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To better understand the Upper Snake River Basin’s landscape, and to inform the development of alternative future scenarios, the INFEWs team has developed various models to represent the region’s many environmental, climatic and social processes.

Climate Modeling

Uncertainties in future climate conditions for the Upper Snake River Basin include more variable precipitation events, decreases in winter snowpack and an increase in regional temperatures. To inform the development of future scenarios, researchers created a model for projecting future climate conditions that incorporates the assemblage of a suite of historical climate forcing at appropriate spatial resolutions using the gridded surface meteorological dataset of Abatzoglou (2013). Future climate scenarios are available from an output of downscaled climate projections for the study area through 2100. INFEWs climate modelers are also evaluating the credibility of other climate models to help capture aspects of surface drought and help identify a more appropriate set of models for future conditions.

Abatzoglou, J. T. (2013), Development of gridded surface meteorological data for ecological applications and modelling, Int. J. Climatol., 33(1), 121–131, doi:10.1002/joc.3413.

Hydrologic Modeling

The INFEWs team will use the Water Balance Model (WBM) to simulate the complex hydrological interactions and nutrient flow regime of the Upper Snake River Basin region. The model will include a combination of national scale datasets, including meteorological data, land cover data, population data, waste water treatment data and dam capacity and purpose information. Of all ReFEWS models, this one is the most mature, and recent efforts have focused on a sensitivity analysis of the model under different conditions and projections.

Graph showing levels of dissolved inorganic nitrogen in the area of study

Economic Modeling

The INFEWs team will use the Computational General Equilibrium (CGE) model, due to its ability to incorporate information on the study area’s production, households, trade, government savings and investments and market equilibrium, to determine possible economic outcomes in different environmental, climatic and social future scenarios.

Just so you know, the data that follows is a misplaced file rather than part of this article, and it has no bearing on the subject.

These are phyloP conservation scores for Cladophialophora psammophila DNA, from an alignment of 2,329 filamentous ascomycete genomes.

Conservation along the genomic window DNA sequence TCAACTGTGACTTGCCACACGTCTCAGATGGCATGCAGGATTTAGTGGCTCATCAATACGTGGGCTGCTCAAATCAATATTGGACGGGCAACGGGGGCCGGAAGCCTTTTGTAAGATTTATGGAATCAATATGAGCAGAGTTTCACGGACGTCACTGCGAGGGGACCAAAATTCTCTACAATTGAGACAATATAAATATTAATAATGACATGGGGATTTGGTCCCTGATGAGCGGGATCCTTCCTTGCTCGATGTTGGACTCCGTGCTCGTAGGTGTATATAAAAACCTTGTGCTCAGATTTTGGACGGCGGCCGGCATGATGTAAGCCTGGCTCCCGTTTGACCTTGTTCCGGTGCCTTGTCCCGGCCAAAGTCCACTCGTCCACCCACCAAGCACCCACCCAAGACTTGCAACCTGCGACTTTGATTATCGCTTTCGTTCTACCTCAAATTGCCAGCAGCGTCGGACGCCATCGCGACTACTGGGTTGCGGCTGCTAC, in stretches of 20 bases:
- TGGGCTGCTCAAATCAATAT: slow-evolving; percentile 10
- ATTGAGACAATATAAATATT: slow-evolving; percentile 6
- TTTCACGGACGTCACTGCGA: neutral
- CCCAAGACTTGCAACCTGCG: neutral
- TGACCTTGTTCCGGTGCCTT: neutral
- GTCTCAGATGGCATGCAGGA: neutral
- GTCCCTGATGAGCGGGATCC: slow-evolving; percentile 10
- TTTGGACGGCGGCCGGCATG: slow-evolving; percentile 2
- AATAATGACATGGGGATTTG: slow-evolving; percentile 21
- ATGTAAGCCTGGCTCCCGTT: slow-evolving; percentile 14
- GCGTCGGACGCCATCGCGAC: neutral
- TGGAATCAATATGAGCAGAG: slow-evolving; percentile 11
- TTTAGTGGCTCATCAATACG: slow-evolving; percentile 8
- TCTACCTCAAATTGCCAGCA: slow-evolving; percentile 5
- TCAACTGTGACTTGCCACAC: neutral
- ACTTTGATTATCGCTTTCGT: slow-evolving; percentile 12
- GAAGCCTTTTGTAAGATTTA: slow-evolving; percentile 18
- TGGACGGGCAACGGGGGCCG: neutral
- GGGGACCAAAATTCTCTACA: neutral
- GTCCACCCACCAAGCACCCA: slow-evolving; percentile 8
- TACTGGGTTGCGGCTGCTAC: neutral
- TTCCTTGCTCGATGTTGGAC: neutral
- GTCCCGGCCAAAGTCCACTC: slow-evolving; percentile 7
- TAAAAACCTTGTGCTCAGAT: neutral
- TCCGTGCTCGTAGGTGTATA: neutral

A pilot study using this model was conducted to quantify the economic losses from heat stress by the dairy industry in scenarios of future regional climatic changes. Drawing upon data regarding dairy cows from the Idaho State Department of Agriculture and downscaled climate data, the preliminary results indicated that future heat stress impacts could be up to $111 million (2015 USD) in economic losses for the region.

ARDI Framework

The INFEWs team is using the Actor-Resources-Dynamics-Interactions (ARDI) modeling approach to identify key elements and components of the food, energy and water systems of the study area. During stakeholder engagement workshops, use of this model has allowed stakeholders to identify the direct and indirect actors who influence decisions about the use or management of surface and ground water and agricultural/livestock byproducts. They have also identified important dynamics and processes that drive changes in the region’s food, energy and water systems. Use of this model has helped the INFEWs team adjust their perceptions regarding important components within the region’s systems, and has informed the development of other models, including the Agent Based Model.

Joint Stressor Analysis

A framework for conducting a Joint Stressor Analysis (JSA) in the Upper Snake River Basin (USRB) has been developed as a tool to create multidisciplinary products from this project. INFEWs team members at the University of New Hampshire have written software components to facilitate this process. Using the USRB as a geospatial platform, the JSA framework can develop a spatial representation of potential threats through inputs of possible threat indices relevant to the area’s complex system interactions of land management, water use, water regulations, waste reuse and energy. This framework provides a tool to explore the possible responses of the system to these different indices. A preliminary list of possible threat indices has been developed and next steps include modifying the list in coordination with stakeholder input and scenario creation.

Map showing stressor levels of dissolved inorganic nitrogen in southern Idaho
Stressor map for USRB: dissolved inorganic nitrogen (DIN) in soils and river.

Center for Resilient Communities

Physical Address:
IRIC 209

Mailing Address:
University of Idaho
875 Perimeter Drive MS 2461
Moscow, Idaho

Phone: 208-885-4409

Fax: 208-885-9428